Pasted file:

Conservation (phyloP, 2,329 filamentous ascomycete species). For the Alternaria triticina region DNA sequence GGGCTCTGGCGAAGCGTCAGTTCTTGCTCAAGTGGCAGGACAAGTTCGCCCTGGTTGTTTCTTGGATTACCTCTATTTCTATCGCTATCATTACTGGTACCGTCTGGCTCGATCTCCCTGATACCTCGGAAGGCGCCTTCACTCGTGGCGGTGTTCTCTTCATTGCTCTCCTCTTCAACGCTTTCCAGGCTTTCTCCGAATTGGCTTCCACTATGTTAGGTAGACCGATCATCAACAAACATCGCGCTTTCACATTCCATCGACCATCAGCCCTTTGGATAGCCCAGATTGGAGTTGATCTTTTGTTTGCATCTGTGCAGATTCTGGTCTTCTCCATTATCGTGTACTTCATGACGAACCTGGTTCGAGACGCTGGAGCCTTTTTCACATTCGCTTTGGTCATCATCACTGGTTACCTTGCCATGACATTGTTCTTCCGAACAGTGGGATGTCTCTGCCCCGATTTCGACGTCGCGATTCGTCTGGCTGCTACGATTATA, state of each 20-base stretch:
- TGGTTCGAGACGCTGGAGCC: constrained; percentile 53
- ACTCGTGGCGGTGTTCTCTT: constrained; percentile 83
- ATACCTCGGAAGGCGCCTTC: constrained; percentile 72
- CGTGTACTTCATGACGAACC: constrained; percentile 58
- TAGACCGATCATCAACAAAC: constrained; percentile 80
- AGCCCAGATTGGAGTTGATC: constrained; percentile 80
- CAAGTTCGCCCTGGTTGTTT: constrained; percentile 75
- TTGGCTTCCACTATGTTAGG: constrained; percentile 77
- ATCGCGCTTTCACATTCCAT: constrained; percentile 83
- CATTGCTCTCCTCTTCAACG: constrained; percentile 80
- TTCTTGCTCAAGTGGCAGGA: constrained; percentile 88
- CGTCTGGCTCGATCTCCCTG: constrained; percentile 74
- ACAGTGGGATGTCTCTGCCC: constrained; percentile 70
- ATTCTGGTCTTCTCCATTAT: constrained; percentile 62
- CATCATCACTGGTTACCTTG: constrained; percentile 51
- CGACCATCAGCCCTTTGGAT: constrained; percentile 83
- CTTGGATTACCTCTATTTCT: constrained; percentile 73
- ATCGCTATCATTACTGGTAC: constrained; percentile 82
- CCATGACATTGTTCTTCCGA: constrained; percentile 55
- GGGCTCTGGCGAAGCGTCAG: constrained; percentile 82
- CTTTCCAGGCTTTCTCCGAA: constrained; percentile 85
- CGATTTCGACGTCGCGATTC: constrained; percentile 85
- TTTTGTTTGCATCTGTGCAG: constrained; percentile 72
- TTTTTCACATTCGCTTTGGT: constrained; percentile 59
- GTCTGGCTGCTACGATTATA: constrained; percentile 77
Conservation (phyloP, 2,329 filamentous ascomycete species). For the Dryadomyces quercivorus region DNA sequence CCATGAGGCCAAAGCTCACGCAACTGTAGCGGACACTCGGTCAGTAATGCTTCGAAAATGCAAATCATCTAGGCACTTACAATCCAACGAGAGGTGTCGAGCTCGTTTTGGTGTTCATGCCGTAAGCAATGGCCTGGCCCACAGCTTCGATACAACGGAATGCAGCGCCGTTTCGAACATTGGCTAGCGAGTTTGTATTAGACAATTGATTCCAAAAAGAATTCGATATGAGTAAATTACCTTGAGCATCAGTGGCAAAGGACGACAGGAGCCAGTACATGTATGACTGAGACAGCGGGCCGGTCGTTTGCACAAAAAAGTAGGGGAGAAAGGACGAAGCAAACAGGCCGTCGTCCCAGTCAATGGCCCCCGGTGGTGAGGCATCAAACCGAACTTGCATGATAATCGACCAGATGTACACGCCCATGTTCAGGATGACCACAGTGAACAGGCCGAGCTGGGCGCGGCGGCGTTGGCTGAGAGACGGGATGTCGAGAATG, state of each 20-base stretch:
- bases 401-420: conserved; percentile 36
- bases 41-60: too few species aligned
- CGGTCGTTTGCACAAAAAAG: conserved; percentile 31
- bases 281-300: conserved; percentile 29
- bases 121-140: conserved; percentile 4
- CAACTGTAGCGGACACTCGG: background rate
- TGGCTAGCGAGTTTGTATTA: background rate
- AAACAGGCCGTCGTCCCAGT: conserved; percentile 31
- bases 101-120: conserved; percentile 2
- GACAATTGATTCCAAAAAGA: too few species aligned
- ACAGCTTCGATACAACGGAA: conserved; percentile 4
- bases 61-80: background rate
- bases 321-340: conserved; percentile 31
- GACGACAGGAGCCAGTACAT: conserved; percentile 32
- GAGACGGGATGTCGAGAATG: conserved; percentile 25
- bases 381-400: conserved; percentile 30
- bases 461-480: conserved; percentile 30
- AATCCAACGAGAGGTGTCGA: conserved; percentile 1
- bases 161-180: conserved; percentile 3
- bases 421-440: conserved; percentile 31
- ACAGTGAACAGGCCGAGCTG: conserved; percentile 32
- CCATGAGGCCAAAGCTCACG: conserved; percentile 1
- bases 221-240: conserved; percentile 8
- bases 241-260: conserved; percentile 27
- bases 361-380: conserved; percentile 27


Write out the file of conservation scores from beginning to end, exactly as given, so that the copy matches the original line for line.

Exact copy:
Conservation (phyloP, 2,329 filamentous ascomycete species). For the Alternaria triticina region DNA sequence GGGCTCTGGCGAAGCGTCAGTTCTTGCTCAAGTGGCAGGACAAGTTCGCCCTGGTTGTTTCTTGGATTACCTCTATTTCTATCGCTATCATTACTGGTACCGTCTGGCTCGATCTCCCTGATACCTCGGAAGGCGCCTTCACTCGTGGCGGTGTTCTCTTCATTGCTCTCCTCTTCAACGCTTTCCAGGCTTTCTCCGAATTGGCTTCCACTATGTTAGGTAGACCGATCATCAACAAACATCGCGCTTTCACATTCCATCGACCATCAGCCCTTTGGATAGCCCAGATTGGAGTTGATCTTTTGTTTGCATCTGTGCAGATTCTGGTCTTCTCCATTATCGTGTACTTCATGACGAACCTGGTTCGAGACGCTGGAGCCTTTTTCACATTCGCTTTGGTCATCATCACTGGTTACCTTGCCATGACATTGTTCTTCCGAACAGTGGGATGTCTCTGCCCCGATTTCGACGTCGCGATTCGTCTGGCTGCTACGATTATA, state of each 20-base stretch:
- TGGTTCGAGACGCTGGAGCC: constrained; percentile 53
- ACTCGTGGCGGTGTTCTCTT: constrained; percentile 83
- ATACCTCGGAAGGCGCCTTC: constrained; percentile 72
- CGTGTACTTCATGACGAACC: constrained; percentile 58
- TAGACCGATCATCAACAAAC: constrained; percentile 80
- AGCCCAGATTGGAGTTGATC: constrained; percentile 80
- CAAGTTCGCCCTGGTTGTTT: constrained; percentile 75
- TTGGCTTCCACTATGTTAGG: constrained; percentile 77
- ATCGCGCTTTCACATTCCAT: constrained; percentile 83
- CATTGCTCTCCTCTTCAACG: constrained; percentile 80
- TTCTTGCTCAAGTGGCAGGA: constrained; percentile 88
- CGTCTGGCTCGATCTCCCTG: constrained; percentile 74
- ACAGTGGGATGTCTCTGCCC: constrained; percentile 70
- ATTCTGGTCTTCTCCATTAT: constrained; percentile 62
- CATCATCACTGGTTACCTTG: constrained; percentile 51
- CGACCATCAGCCCTTTGGAT: constrained; percentile 83
- CTTGGATTACCTCTATTTCT: constrained; percentile 73
- ATCGCTATCATTACTGGTAC: constrained; percentile 82
- CCATGACATTGTTCTTCCGA: constrained; percentile 55
- GGGCTCTGGCGAAGCGTCAG: constrained; percentile 82
- CTTTCCAGGCTTTCTCCGAA: constrained; percentile 85
- CGATTTCGACGTCGCGATTC: constrained; percentile 85
- TTTTGTTTGCATCTGTGCAG: constrained; percentile 72
- TTTTTCACATTCGCTTTGGT: constrained; percentile 59
- GTCTGGCTGCTACGATTATA: constrained; percentile 77
Conservation (phyloP, 2,329 filamentous ascomycete species). For the Dryadomyces quercivorus region DNA sequence CCATGAGGCCAAAGCTCACGCAACTGTAGCGGACACTCGGTCAGTAATGCTTCGAAAATGCAAATCATCTAGGCACTTACAATCCAACGAGAGGTGTCGAGCTCGTTTTGGTGTTCATGCCGTAAGCAATGGCCTGGCCCACAGCTTCGATACAACGGAATGCAGCGCCGTTTCGAACATTGGCTAGCGAGTTTGTATTAGACAATTGATTCCAAAAAGAATTCGATATGAGTAAATTACCTTGAGCATCAGTGGCAAAGGACGACAGGAGCCAGTACATGTATGACTGAGACAGCGGGCCGGTCGTTTGCACAAAAAAGTAGGGGAGAAAGGACGAAGCAAACAGGCCGTCGTCCCAGTCAATGGCCCCCGGTGGTGAGGCATCAAACCGAACTTGCATGATAATCGACCAGATGTACACGCCCATGTTCAGGATGACCACAGTGAACAGGCCGAGCTGGGCGCGGCGGCGTTGGCTGAGAGACGGGATGTCGAGAATG, state of each 20-base stretch:
- bases 401-420: conserved; percentile 36
- bases 41-60: too few species aligned
- CGGTCGTTTGCACAAAAAAG: conserved; percentile 31
- bases 281-300: conserved; percentile 29
- bases 121-140: conserved; percentile 4
- CAACTGTAGCGGACACTCGG: background rate
- TGGCTAGCGAGTTTGTATTA: background rate
- AAACAGGCCGTCGTCCCAGT: conserved; percentile 31
- bases 101-120: conserved; percentile 2
- GACAATTGATTCCAAAAAGA: too few species aligned
- ACAGCTTCGATACAACGGAA: conserved; percentile 4
- bases 61-80: background rate
- bases 321-340: conserved; percentile 31
- GACGACAGGAGCCAGTACAT: conserved; percentile 32
- GAGACGGGATGTCGAGAATG: conserved; percentile 25
- bases 381-400: conserved; percentile 30
- bases 461-480: conserved; percentile 30
- AATCCAACGAGAGGTGTCGA: conserved; percentile 1
- bases 161-180: conserved; percentile 3
- bases 421-440: conserved; percentile 31
- ACAGTGAACAGGCCGAGCTG: conserved; percentile 32
- CCATGAGGCCAAAGCTCACG: conserved; percentile 1
- bases 221-240: conserved; percentile 8
- bases 241-260: conserved; percentile 27
- bases 361-380: conserved; percentile 27